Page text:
The second tip is to separate your criteria into desired and required criteria. Required criteria are criteria that the aircraft must meet in order to do the mission (job) assigned to it. If the aircraft does not meet the required criteria, it should not be considered any further.

Desired criteria are those that enhance or expand the capability of the aircraft to perform its mission. Generally speaking desired criteria go beyond the minimum needed for the mission, or perhaps they make accomplishing the mission easier, or faster. Once you have your aircraft that meet the required criteria, you can use the desired criteria to differentiate between them. This is helpful in rank ordering the aircraft. Here is a basic example:

Mission Criteria
Required
Desired

Range with 4 passengers (NBAA IFR Reserves 200 NM)

1,800 NM
2,100 NM

Range with 6 passengers (NBAA IFR Reserves 200 NM)

1,500 NM
2,100 NM
Passenger Seats
6
8
Hot food galley?
Microwave
Convection Oven

If you understand your mission, then you can your criteria to reflect what you need to do, and also choose desirable criteria that are meaningful. In the above example, the aircraft buyer was OK stopping for fuel on the 2,100 NM trip, but not for 1,800 NM trip with 4 passengers, of which there were quite a few.

The third tip is to prioritize before you analyze. If you group your criteria into sub groups, then you can not only rank order within those sub groups, but also prioritize which sub groups are more important. Again, this is best shown in the below example. Do you value more range over a bigger cabin?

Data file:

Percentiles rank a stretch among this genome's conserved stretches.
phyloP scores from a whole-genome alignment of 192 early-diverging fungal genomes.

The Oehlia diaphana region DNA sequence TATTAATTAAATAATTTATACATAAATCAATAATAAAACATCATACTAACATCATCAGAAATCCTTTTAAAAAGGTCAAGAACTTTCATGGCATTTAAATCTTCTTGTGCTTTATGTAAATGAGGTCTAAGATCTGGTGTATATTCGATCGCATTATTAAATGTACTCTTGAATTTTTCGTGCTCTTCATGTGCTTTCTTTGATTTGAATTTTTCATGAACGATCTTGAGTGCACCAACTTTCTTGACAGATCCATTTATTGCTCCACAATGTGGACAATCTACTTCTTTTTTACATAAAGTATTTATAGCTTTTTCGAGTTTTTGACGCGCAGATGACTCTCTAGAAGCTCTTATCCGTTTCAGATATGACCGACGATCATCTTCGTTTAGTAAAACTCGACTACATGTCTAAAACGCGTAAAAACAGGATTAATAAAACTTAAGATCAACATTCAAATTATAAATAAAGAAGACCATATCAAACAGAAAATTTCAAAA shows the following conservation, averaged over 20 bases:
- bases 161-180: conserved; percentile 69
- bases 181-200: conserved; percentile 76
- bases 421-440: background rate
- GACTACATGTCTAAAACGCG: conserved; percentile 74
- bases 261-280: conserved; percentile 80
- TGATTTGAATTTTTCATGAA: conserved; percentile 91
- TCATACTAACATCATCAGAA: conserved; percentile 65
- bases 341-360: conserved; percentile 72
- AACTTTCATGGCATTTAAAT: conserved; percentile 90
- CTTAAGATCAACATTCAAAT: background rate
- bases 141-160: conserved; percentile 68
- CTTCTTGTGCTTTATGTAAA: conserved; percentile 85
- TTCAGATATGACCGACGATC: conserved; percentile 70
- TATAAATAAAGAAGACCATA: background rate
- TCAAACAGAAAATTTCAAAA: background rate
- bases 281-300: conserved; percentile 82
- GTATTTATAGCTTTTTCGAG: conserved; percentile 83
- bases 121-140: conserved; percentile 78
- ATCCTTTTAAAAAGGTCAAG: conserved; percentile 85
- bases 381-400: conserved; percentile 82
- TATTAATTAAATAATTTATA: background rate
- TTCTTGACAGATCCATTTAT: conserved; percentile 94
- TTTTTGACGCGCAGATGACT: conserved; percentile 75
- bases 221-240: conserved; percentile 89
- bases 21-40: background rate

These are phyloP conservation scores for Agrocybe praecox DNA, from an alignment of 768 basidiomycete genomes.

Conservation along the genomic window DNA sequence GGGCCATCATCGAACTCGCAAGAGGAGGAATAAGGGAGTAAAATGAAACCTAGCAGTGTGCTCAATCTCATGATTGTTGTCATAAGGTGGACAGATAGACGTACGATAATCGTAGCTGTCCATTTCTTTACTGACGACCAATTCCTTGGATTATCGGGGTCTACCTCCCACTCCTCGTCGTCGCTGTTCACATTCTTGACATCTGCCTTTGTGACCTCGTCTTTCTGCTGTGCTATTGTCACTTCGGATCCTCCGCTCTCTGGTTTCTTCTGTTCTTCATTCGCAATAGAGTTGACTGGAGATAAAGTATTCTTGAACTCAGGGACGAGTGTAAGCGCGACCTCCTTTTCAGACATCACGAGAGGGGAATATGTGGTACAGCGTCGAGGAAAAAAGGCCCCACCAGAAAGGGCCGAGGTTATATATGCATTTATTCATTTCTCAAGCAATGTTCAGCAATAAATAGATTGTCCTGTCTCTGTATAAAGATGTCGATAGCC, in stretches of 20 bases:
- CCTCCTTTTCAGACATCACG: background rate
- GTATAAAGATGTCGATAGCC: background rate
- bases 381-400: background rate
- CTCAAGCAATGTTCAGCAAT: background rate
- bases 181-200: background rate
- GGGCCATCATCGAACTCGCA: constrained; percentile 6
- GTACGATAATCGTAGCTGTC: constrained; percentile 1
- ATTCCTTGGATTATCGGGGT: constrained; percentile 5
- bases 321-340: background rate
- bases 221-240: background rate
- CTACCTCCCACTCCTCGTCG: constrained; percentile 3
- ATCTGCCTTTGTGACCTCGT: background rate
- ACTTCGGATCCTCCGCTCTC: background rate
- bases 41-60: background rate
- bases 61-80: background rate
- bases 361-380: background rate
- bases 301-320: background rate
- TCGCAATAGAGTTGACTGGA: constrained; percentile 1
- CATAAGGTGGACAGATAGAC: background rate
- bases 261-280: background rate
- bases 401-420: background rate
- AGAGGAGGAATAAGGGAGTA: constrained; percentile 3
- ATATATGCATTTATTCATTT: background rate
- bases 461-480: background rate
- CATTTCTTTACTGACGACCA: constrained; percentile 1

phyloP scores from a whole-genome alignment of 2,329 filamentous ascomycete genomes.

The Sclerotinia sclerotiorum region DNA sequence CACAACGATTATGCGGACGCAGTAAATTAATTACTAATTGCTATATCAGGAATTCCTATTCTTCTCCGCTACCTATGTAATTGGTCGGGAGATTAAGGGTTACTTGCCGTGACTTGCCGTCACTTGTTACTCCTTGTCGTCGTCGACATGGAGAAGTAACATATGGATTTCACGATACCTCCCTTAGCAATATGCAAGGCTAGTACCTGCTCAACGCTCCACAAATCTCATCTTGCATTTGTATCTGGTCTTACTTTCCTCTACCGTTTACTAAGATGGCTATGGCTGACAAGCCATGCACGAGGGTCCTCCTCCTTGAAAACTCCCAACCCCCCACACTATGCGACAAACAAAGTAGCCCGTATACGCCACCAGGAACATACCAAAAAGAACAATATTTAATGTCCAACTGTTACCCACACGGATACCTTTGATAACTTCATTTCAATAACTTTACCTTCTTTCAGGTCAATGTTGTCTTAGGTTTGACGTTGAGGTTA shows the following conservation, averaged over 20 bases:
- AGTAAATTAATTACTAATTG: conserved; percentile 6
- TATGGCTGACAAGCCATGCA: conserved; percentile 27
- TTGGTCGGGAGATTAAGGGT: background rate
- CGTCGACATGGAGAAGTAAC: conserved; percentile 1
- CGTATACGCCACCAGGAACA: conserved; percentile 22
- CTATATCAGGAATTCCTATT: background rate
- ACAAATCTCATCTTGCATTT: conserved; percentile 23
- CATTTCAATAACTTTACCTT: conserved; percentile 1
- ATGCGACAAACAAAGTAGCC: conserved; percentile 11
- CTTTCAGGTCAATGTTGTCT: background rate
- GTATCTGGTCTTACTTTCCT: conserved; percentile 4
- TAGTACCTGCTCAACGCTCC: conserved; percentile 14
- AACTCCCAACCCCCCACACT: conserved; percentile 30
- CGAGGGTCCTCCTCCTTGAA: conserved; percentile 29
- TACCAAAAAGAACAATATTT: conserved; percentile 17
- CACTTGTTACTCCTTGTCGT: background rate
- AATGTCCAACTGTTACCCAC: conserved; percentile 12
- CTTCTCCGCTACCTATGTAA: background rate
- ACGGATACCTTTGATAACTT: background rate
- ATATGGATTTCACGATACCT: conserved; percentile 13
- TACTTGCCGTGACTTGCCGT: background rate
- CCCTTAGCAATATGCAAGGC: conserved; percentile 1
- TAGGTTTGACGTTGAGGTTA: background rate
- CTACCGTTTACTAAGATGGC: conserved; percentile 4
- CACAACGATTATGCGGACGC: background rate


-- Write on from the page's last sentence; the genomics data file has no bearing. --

Mission Score:
Range 60%
Cabin 15%
Payload 15%
Speed 10%

In this case, once an aircraft meets the required cabin size, an aircraft with a larger cabin has value, but not a lot. But, once an aircraft meets the required range, additional range will be greatly valued. This can be done once again after looking at the costs and supportability:

Total Score:
Mission 50%
Life Cycle Cost 35%
Product Support 15%

Here, an aircraft that costs a little more but offers more capability may be the best ranked aircraft in the group.

A big caveat: set this up before evaluating your aircraft. If you really, really want that supersonic tilt-rotor amphibian, you may ignore the fact that you really don't need to land on the water! OK, a bit of a stretch there but the warning is to set the rules first and then perform the evaluation second. What is important to have in your aircraft?

All of this can help you identify the "Best Value Aircraft." We do a lot of our work on the cost side, but we always stress that a large gain in performance at a small increase in cost may be well worth the added expense. At the end of the analysis, it is the responsibility of the decision maker (the one who writes the check) to arrive at that best value. An objective analysis should be done first.


Have you had any experience with this topic? If so, Discuss it with us by clicking "Reply"

Pros and Cons of Placing Your Aircraft On Someone Else's Charter Certificate

If you are like many business aircraft operators, your aircraft is not being used as much as in the past. Your costs are up and utilization is down, and you are under pressure to keep the budget under control. Your friendly local charter operator suggests having you place your aircraft on their Part 135 charter certificate to gain income from charter.

Why Would You Want To?

To off set your operating costs. A typical charter agreement has the owner paying for all the operating costs. The owner gets the revenue from the charter less a 15% commission to the certificate holder. This is the basic cost/revenue structure, but there are variations.